The vacant Wilbur Chocolate site in downtown Lititz will be revitalized by developing a hotel and apartments there, it was announced Tuesday.
Lancaster-based Oak Tree Development Group said it has agreed to buy the 11-acre property from Wilbur’s owner, Cargill, for an undisclosed price.
The announcement ends 20 months of uncertainty over the fate of the North Broad Street property, a major part of the borough’s bustling downtown.
“We like projects that are community-centric,” said Oak Tree President Mike O’Brien. “We’re excited to do a project that positively impacts a small town like this.”
Oak Tree expects to submit plans to the borough in 60 days. The firm hopes to get them approved by year-end, start construction in early 2018 and complete the venture by March 2019.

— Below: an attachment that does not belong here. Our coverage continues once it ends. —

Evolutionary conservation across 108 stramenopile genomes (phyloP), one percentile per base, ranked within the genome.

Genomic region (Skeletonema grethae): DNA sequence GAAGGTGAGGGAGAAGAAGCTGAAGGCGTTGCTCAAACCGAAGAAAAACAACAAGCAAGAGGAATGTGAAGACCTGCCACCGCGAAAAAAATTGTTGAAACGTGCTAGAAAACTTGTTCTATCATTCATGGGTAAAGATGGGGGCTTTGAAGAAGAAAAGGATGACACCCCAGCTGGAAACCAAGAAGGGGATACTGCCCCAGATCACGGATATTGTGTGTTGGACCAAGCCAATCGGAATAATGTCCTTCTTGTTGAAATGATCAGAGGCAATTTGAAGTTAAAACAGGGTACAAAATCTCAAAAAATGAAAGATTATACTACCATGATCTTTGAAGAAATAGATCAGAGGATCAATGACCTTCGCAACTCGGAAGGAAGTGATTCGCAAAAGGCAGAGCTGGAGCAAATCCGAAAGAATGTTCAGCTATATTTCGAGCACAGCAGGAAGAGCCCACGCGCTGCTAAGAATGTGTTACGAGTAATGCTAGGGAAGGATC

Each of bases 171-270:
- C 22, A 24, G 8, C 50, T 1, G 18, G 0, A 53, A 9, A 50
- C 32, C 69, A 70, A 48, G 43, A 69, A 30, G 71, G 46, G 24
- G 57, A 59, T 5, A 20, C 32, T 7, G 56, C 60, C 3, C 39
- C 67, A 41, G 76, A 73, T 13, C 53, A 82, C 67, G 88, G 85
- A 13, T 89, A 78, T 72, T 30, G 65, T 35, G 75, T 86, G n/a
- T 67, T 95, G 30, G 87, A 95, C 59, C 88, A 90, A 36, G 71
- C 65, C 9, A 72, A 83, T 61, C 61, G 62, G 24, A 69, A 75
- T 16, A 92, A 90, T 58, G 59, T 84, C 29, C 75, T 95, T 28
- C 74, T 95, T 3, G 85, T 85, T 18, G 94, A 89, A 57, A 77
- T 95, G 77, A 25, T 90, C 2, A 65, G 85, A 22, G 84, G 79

A name for the project has yet to be selected, said O’Brien. He declined to disclose the project’s cost.
“We’re eager to work with Oak Tree,” said Karen Weibel, president of Lititz’s Borough Council.
“It’s a local firm. They have a lot of credibility. We’re extremely thankful that the building will be utilized quickly, and not sit there for five or 10 years and invite blight.”
Mayor Tim Snyder also was enthusiastic about the plan, saying the new uses “will enhance downtown Lititz. ... It’s going to be nice. I’m looking forward to it.”
The project will bring significant change to the front, middle and rear of the property, which is zoned industrial.
In the front, the idle 180,000-square-foot manufacturing and office complex, which consists of numerous buildings constructed from 1920 to 1972, will be partially demolished.
Oak Tree will use the remainder of the existing buildings plus new construction to create a 70-room boutique hotel and more than 40 loft apartments.
This section also will include a small bistro and 4,000 square feet of small retail shops on the North Broad Street side.